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The Sudden Pianist - Michael Hersch: Suite from the Vanishing Pavilions / Michael Hersch, piano

Album Summary

>Hersch, Michael : The Vanishing Pavilions, for piano
>Unspecified : Bonus DVD Material
Performer Composers

Notes & Reviews:

Long-established as a leading voice among composers of his generation, Michael Hersch is also one of the great pianists of our time. This special CD/DVD package includes Hersch performing his "Suite from The Vanishing Pavilions" live in concert, his first appearance as a pianist in New York City in over a decade. Also included is a film of that performance and a documentary, The Sudden Pianist, focusing on Hersch's music for the piano and his performance of it.

American Record Guide, November/December 2013
This recording comes with a DVD video performance of the same concert performance that's on the CD - Hersh himself performing (well). There is also a halfhour promotional video, The Sudden Pianist, by Richard Anderson; apparently meant to be viewed as a documentary, this may be of interest to the composer's family and friends and possible concert promoters.

Notes & Reviews:

Recording information: Merkin Concert Hall, New York City (10/18/2011).


Powerful and disturbing contemporary music, not for the vulnerable
This is a two disc set consisting of Michael Hersch performing his suite from “The Vanishing Pavillions” on CD, and then a DVD containing a short documentary film (~ 30 minutes) by Richard Anderson on Michael, as well him performing in concert (~ 60 minutes). The first line of the liner notes, in large letters, says “Beauty, Terror, and Stillness” – and that is absolutely correct, in that I felt all of those things when listening the work. “The Vanishing Pavillions” is essentially Hersh’s emotional responses to various fragments of the poetry of Christopher Middleton expressed in music – Mr. Hersch states that he could not express how he felt in words, and therefore had to do so in music. An example of such a fragment from Middleton:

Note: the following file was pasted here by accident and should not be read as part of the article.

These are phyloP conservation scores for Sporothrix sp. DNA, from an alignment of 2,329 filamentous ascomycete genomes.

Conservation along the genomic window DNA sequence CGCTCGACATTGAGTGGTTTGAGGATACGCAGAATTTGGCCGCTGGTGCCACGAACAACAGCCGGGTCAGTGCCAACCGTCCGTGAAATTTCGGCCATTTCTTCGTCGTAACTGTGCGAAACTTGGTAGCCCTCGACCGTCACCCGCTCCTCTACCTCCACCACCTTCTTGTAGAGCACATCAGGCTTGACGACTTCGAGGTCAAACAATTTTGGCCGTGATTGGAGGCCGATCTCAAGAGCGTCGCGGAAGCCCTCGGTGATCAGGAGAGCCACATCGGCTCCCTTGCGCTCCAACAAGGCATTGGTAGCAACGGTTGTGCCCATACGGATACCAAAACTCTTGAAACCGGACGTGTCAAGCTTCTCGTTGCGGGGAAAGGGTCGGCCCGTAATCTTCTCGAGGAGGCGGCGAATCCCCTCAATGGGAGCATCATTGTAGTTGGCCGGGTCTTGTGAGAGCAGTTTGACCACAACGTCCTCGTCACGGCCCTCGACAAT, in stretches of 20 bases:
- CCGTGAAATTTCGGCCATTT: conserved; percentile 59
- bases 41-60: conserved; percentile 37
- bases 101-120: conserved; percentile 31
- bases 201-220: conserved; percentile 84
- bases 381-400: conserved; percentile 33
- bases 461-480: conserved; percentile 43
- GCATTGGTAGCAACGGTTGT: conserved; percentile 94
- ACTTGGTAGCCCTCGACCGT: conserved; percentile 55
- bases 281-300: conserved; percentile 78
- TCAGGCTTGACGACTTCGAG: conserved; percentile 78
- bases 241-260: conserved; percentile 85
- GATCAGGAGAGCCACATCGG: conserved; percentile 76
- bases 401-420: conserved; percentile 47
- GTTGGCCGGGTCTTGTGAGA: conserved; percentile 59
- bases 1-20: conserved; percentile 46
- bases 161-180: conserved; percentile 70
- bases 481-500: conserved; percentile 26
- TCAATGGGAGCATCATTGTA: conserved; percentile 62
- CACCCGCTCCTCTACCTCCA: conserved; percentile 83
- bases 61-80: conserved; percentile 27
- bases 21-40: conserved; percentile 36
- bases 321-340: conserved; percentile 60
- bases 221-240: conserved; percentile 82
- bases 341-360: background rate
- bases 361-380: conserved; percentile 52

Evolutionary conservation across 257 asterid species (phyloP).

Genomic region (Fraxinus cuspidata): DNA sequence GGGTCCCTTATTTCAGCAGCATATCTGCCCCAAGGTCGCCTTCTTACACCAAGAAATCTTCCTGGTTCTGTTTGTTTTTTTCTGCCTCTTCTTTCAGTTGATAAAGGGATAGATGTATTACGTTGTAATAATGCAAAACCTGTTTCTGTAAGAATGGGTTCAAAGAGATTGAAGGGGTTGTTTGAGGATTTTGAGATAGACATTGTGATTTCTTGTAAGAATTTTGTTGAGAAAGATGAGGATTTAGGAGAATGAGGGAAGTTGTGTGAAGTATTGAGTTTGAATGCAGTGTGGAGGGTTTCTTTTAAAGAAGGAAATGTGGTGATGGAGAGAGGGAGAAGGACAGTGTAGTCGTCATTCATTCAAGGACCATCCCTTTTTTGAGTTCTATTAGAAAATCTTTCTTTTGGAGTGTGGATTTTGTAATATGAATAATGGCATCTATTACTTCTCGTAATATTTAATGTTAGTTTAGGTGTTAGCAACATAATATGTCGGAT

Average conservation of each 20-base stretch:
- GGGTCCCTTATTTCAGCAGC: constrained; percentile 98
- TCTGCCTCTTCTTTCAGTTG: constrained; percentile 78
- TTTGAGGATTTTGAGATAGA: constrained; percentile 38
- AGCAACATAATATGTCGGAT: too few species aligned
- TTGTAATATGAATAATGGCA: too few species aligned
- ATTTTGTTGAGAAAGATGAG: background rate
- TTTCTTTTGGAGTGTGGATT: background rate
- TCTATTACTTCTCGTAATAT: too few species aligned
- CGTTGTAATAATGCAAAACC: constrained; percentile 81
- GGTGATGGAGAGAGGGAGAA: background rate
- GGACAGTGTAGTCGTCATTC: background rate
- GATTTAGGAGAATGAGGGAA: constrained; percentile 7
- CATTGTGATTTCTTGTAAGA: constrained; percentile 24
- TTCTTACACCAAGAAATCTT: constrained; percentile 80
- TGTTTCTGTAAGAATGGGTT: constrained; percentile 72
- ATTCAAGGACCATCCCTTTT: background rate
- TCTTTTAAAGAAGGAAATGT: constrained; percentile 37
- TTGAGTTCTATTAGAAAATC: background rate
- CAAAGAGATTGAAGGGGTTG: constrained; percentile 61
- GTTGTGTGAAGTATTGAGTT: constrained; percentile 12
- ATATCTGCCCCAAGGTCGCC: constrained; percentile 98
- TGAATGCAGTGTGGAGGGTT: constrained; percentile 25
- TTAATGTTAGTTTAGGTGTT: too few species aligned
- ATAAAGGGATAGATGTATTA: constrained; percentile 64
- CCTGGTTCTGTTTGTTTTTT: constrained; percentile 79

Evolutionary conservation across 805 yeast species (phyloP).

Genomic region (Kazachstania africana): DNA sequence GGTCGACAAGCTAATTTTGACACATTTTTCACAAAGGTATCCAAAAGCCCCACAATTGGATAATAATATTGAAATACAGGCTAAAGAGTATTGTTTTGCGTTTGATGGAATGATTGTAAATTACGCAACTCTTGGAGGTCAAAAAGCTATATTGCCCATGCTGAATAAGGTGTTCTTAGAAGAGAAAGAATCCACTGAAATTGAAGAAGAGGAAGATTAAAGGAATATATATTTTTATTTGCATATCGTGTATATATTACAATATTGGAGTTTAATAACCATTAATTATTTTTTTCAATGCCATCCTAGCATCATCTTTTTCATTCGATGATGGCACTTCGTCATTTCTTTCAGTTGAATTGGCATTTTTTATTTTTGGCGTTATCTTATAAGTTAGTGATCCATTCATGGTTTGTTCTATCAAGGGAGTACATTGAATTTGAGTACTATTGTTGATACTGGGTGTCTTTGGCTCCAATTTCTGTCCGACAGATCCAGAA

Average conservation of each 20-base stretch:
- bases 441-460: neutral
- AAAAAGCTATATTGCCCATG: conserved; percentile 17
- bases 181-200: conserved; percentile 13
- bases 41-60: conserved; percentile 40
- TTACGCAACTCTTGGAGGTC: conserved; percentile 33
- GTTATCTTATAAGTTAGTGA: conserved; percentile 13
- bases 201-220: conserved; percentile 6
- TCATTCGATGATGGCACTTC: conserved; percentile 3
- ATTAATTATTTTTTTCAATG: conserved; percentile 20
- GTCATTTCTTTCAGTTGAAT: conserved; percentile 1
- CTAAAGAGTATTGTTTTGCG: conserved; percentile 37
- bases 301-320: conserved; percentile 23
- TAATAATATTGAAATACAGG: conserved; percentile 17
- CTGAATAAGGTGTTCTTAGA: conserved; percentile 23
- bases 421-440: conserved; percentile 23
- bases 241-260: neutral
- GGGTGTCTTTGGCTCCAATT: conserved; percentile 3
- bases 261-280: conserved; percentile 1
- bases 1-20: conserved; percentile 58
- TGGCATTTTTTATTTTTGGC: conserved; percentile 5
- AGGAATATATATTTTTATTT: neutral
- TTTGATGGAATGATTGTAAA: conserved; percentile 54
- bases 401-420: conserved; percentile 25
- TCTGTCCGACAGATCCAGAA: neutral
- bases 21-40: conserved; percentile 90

So the flashing knife will split
Memory down the middle

The liner notes provide more such fragments that inspired various movements of the work, but it is obvious from the get-go that this is not “ordinary” music. Rather, it is what you might expect if someone were to take complicated feelings and conflicting emotional responses and force them through a music making filter, the result being at times choppy, gorgeous, frightening, discordant, physical and unsettling. It took this listener multiple times to become comfortable taking this in and accepting my own reactions to what I was hearing.

The documentary is interesting, as the workings of a composers mind is always something fascinating, given the nature of what they do. And Mr. Hersch is certainly gifted in this regard. When you watch his performance, it gives visual confirmation that physicality is definitely a component of what he does.

The liner notes are well written and informative, and definitely assist in the comprehension of this work, while the information on Mr. Hersch helps tie everything together. If contemporary music is something that you want no part of, then this may not be something that satisfies you. For those that are contemporary music lovers, or those that are fans of Mr. Hersch, this is certainly something that would be of value to have in your collection. For me, while this will not spend lots of time in my CD/DVD players, I am very grateful to have had the experience to absorb this collection – it game me lots to think about.

Submitted on 09/19/13 by KlingonOpera 
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Works Details

>Hersch, Michael : The Vanishing Pavilions, for piano
  • Performer: Michael Hersch (Piano)
  • Running Time: 1 min. 46 sec.
  • Period Time: Contemporary

>Unspecified : Bonus DVD Material